There’s not a lot of movies that would have audiences crying out “Hail, Satan!” at the end of them, but Rapture-Palooza is one of them. Thanks due entirely to Craig Robinson, better known as Daryl on The Office, who plays the Antichrist with such a filthy flair as to carry the entire movie, out today.

There’s no sense in getting into a deep, critical discussion about Rapture-Palooza; it’s a slight, less-than-90-minute comedy starring the folks not quite famous enough to be in next week’s apocalypse comedy This Is the End, including Paul Scheer, Rob Heubel, Thomas Lennon, Rob Corddry, Ken Jeong, Ana Gasteyer, and more (the sole exception being Robinson, who stars in both). It’s not trying to say anything other than something that makes you laugh.


After the Rapture takes away half the population, Anna Kendrick (Scott Pilgrim Vs. the World) and John Francis Daley (of Freaks and Geeks and Bones fame) are a young couple who have dreams of opening a sandwich cart among the plagues of locusts, rains of blood, flaming comets and talking crows with Tourette’s. The film starts out slow, more relentlessly quirky than genuinely funny, until a comet hits their truck, and Daley’s father (played by Corddry) tries to get them a job cooking at the Antichrist’s house. This is when the Beast spies Kendrick and demands she marry him, or he’ll kill everyone she knows.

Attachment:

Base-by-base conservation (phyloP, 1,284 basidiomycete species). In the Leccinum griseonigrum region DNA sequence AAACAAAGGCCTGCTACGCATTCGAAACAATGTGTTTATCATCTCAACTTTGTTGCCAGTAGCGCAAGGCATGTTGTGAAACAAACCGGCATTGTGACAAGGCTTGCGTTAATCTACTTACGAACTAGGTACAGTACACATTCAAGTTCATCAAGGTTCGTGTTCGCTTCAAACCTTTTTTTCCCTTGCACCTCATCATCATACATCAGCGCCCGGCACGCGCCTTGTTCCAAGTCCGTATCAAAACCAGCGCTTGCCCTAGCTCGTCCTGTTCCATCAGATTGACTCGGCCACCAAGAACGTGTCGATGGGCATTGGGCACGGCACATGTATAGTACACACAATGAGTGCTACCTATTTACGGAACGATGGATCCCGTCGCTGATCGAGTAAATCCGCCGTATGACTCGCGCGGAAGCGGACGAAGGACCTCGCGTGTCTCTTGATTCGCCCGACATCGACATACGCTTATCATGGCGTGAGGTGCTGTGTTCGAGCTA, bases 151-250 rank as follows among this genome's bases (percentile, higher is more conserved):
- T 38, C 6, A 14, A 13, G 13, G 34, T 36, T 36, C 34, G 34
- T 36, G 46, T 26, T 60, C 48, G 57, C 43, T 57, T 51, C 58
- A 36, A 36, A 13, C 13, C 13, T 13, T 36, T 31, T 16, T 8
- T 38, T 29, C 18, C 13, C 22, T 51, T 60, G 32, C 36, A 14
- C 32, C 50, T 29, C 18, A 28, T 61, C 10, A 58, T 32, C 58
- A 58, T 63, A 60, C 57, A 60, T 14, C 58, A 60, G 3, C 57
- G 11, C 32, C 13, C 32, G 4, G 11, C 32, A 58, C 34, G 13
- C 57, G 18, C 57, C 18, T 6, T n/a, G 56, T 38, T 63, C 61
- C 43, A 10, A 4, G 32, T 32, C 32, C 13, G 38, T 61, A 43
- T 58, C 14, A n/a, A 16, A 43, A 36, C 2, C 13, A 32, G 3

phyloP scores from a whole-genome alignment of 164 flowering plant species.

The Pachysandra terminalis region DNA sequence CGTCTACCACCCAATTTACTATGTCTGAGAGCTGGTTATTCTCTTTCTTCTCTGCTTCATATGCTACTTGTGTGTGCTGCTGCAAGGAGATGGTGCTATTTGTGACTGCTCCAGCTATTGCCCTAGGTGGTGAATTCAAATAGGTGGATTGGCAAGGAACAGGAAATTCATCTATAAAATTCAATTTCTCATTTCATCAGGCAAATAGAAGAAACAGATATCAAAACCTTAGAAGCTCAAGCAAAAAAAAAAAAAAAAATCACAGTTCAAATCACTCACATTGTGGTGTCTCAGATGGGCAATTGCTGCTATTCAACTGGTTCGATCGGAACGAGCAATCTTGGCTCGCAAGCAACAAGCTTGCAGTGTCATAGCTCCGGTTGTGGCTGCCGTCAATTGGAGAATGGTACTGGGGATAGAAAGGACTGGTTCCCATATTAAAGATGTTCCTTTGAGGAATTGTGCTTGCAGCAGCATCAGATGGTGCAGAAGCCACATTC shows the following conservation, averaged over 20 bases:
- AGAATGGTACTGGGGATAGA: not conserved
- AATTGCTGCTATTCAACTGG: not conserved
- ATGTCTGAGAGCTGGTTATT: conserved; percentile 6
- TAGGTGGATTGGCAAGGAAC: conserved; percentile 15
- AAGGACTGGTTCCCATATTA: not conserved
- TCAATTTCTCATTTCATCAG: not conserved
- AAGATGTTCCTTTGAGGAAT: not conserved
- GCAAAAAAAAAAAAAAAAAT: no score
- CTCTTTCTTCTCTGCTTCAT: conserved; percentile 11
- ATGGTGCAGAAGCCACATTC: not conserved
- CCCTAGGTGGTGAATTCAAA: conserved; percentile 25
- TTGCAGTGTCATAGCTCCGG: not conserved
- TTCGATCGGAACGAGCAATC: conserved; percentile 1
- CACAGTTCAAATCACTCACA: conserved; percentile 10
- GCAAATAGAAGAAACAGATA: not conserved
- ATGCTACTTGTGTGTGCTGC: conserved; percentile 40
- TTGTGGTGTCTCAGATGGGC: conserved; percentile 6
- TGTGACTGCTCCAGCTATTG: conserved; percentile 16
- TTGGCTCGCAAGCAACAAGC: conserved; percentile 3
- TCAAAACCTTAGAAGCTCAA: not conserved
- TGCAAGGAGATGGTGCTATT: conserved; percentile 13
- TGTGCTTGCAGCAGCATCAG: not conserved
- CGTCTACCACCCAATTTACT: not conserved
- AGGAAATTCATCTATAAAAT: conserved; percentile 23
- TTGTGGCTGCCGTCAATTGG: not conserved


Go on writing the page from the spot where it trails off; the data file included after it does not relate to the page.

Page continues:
It doesn’t sound like the wackiest of plots, but Robinson imbues his Satan with such a simple, almost innocent desire to perform horrible, horrible sex acts upon Kendrick, he makes the entire film. Whether he’s overexplaining is innuendo, imagining an odd argument between Kendrick and Daley where Daley has a “tiny chicken dick,” or singing “I Want to Touch Your Booty,” Robinson is insanely funny. Kendrick and Daley are both good in the film, and haver solid chemistry together, but in the end they’re both just straight men to Satan and the rest of the film’s craziness.

Obviously, Kendrick is not that excited about having her virginity taken by the disgusting Beast, so she and Daley devise an overcomplicated plan to trap the Antichrist for 1,000 years in a dog kennel. By the time the plan goes to hell (no pun [who am I kidding]), the film turns completely ridiculous, again, still carried almost single-handedly by Robinson — although fans of Revelations might recognize a special guest star or two there at the end.


Rapture-Palooza is currently in limited release in theaters, but is also available On Demand on TV. It’s funny, filthy, and extremely sacrilegious. I’m not entirely sure it was worth the $8 I paid to see it, but if you’re bored, looking for a few laughs, and/or are an devout atheist, it’s worth listening if Rapture-Palooza calls you.